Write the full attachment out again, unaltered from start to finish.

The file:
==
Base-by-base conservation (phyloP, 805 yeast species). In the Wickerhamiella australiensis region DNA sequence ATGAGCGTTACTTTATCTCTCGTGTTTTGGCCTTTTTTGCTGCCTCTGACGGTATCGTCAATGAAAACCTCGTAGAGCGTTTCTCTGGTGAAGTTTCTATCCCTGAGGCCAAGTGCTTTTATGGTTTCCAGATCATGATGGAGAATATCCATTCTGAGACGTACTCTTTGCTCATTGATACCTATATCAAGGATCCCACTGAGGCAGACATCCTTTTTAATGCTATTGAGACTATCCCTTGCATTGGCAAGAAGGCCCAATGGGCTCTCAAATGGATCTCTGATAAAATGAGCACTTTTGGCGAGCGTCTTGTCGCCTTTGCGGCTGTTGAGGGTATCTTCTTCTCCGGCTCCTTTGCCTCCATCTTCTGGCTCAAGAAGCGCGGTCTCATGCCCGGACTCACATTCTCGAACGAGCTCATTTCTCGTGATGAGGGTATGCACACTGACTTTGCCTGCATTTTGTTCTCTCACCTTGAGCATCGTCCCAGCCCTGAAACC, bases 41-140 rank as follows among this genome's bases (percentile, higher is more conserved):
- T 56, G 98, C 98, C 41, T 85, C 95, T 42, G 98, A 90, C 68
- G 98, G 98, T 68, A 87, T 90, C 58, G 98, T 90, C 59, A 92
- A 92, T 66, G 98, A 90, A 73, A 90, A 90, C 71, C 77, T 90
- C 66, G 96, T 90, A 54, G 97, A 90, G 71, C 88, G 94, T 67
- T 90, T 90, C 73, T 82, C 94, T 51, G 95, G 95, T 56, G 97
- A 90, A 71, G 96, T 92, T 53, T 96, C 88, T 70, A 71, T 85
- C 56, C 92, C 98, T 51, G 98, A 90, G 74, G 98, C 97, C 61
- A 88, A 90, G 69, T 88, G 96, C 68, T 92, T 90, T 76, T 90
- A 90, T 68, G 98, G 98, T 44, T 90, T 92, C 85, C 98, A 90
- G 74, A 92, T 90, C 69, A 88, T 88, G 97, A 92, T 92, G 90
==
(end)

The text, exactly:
Base-by-base conservation (phyloP, 805 yeast species). In the Wickerhamiella australiensis region DNA sequence ATGAGCGTTACTTTATCTCTCGTGTTTTGGCCTTTTTTGCTGCCTCTGACGGTATCGTCAATGAAAACCTCGTAGAGCGTTTCTCTGGTGAAGTTTCTATCCCTGAGGCCAAGTGCTTTTATGGTTTCCAGATCATGATGGAGAATATCCATTCTGAGACGTACTCTTTGCTCATTGATACCTATATCAAGGATCCCACTGAGGCAGACATCCTTTTTAATGCTATTGAGACTATCCCTTGCATTGGCAAGAAGGCCCAATGGGCTCTCAAATGGATCTCTGATAAAATGAGCACTTTTGGCGAGCGTCTTGTCGCCTTTGCGGCTGTTGAGGGTATCTTCTTCTCCGGCTCCTTTGCCTCCATCTTCTGGCTCAAGAAGCGCGGTCTCATGCCCGGACTCACATTCTCGAACGAGCTCATTTCTCGTGATGAGGGTATGCACACTGACTTTGCCTGCATTTTGTTCTCTCACCTTGAGCATCGTCCCAGCCCTGAAACC, bases 41-140 rank as follows among this genome's bases (percentile, higher is more conserved):
- T 56, G 98, C 98, C 41, T 85, C 95, T 42, G 98, A 90, C 68
- G 98, G 98, T 68, A 87, T 90, C 58, G 98, T 90, C 59, A 92
- A 92, T 66, G 98, A 90, A 73, A 90, A 90, C 71, C 77, T 90
- C 66, G 96, T 90, A 54, G 97, A 90, G 71, C 88, G 94, T 67
- T 90, T 90, C 73, T 82, C 94, T 51, G 95, G 95, T 56, G 97
- A 90, A 71, G 96, T 92, T 53, T 96, C 88, T 70, A 71, T 85
- C 56, C 92, C 98, T 51, G 98, A 90, G 74, G 98, C 97, C 61
- A 88, A 90, G 69, T 88, G 96, C 68, T 92, T 90, T 76, T 90
- A 90, T 68, G 98, G 98, T 44, T 90, T 92, C 85, C 98, A 90
- G 74, A 92, T 90, C 69, A 88, T 88, G 97, A 92, T 92, G 90